Text of a paper I originally submitted November 9, 2013 for HIST 184 at Midwives College of Utah
As I read Birth Chairs, Midwives and Medicine (Banks, 1999), I often found myself thinking about my own foremothers and wondering what they must have experienced during their own births. Many of my ancestors were women of color: royal Hawaiian ali’i and queens. Though I have always been raised to be proud of that fact, I really don’t know much about most of them other than their names and any connected historical facts I have researched for myself (Moore, 2013). My mother chose not to marry within her race or live on the islands because she wanted her posterity acculturated into mainstream white society. I first heard about an ancient Hawaiian birthing place called Kukaniloko, only seven months ago when I accidentally stumbled upon Uyehara and Joshua’s YouTube video (n.d.). I didn’t then have the time to learn more beyond that little four-and-a-half minute clip, but it has seemed to call to me since then, to come back and learn more. Kukaniloko was actually the motivating factor for selecting this time period, and Bank’s work seemed a perfect fit. For me, studying ancient midwifery has tied both sides of my ethnic heritage a little tighter together. It has made me feel closer to and more appreciative of those pre-obstetric women, Western and Polynesian, who took birth in their stride and forged the links that bind me back to them.
Banks made it clear in the introduction of her book that she chose to focus on studying birth chairs dating from the 1700’s through the late 20th century which were produced by white, European people (p.xxi-xxii) because it was a time of great change in the perceptions and practices of birth. Her book traces the evolution of the original concept of birth as a safe, natural, community event presided over by women for women in their own homes, into a deathly illness requiring skilled male medical attendants in an institutionalized setting. Banks felt that studying artifacts might help her discern the social meaning and motivations behind the great cultural shift that occurred in attitudes toward birth and which still dominate our philosophy of parturition today. Frankly, at first I also felt that for Banks, or any scholar, studying Western furniture might be a whole lot easier than trying to locate and authenticate stands of trees, rocks, bushes, or a particular plot of ground as a birth chair. It was an academic dead end to attempt to study where ancient, some might call primitive women brought forth life, since there is nothing historically evolutionary about nature beyond what men do to it.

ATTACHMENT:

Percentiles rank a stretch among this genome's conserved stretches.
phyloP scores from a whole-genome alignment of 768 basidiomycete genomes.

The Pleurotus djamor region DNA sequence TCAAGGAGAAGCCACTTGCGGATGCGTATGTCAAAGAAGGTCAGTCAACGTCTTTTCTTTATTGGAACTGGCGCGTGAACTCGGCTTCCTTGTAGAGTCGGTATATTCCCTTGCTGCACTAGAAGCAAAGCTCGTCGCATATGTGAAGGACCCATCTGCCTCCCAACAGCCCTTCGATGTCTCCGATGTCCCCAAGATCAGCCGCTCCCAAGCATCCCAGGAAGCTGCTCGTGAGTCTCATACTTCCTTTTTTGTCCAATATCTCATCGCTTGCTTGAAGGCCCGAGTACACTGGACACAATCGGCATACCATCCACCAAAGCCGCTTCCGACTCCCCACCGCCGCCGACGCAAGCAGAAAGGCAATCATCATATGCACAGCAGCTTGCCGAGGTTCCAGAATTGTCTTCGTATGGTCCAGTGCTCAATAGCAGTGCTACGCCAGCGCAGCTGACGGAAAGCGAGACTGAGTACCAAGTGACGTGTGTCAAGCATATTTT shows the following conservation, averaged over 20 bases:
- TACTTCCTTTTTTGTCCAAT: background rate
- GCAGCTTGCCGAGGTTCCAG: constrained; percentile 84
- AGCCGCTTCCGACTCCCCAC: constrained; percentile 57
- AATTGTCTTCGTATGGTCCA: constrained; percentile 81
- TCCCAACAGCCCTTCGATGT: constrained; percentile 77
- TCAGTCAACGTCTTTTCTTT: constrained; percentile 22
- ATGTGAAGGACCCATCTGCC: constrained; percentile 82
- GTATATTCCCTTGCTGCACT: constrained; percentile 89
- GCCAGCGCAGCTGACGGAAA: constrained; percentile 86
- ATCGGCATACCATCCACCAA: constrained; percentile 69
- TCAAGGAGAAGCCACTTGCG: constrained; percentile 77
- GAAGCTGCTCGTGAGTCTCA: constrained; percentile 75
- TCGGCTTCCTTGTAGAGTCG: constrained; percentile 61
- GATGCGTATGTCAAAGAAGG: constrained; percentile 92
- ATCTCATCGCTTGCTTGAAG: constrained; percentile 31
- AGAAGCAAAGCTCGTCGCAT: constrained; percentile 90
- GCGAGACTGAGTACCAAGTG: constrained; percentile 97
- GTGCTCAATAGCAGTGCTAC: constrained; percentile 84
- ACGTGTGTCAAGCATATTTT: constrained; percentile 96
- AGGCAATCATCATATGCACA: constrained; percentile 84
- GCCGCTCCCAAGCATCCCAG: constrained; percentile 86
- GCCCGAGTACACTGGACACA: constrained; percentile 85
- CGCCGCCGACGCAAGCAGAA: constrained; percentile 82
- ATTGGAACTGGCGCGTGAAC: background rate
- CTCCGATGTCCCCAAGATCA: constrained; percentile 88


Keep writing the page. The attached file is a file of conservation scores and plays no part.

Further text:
In this cultural perception, I discovered it was I who was mistaken. Though I had already learned that the ancient histories of many First Peoples were deliberately, systematically erased and discounted, I did not think to include myself or my own losses in this purge (Stout, Smoot & McClerran, 2009). However, it suddenly dawned on me that I was unconsciously viewing part of my own identity through the only prism I have ever known or been taught to use: the eyes of what McIntosh calls white privilege (1989). This first came to my attention when I sought and was surprised to actually find some scholarly sources on Kukaniloko, especially Ali’s treatise on a Google image search which showed all astronomers as white (2010). Though I knew Hawaiians had been ocean navigators, that article was the well-deserved slap on the right check that preceded the jaw-dropping slap on the left check that happened when I watched Tom Lenchanko reverently explain how brilliant my Hawaiian ancestors were (Koani Foundation, n.d.). Oahu’s Kukaniloko, the place of sacred rocks, was Hawaii’s Holy of Holies. It was literally the center of their world: in Hawaiian, the piko, or navel. In this place it has been discovered that the carvings in just one of the rocks function as a sundial, earth compass and star compass. The entire location is a sort of outdoor observatory and navigational university (Ali, Koani). Here, in this sacred place, not shoved away in a corner but held aloft over another nearby rock, my ancestors were born and gave birth. Queens squatted upright at the center of the center, with the emerging royal child positioned to symbolically descend from the heavens in a gravity-controlled birth, as the apex event and person of them all (Koani).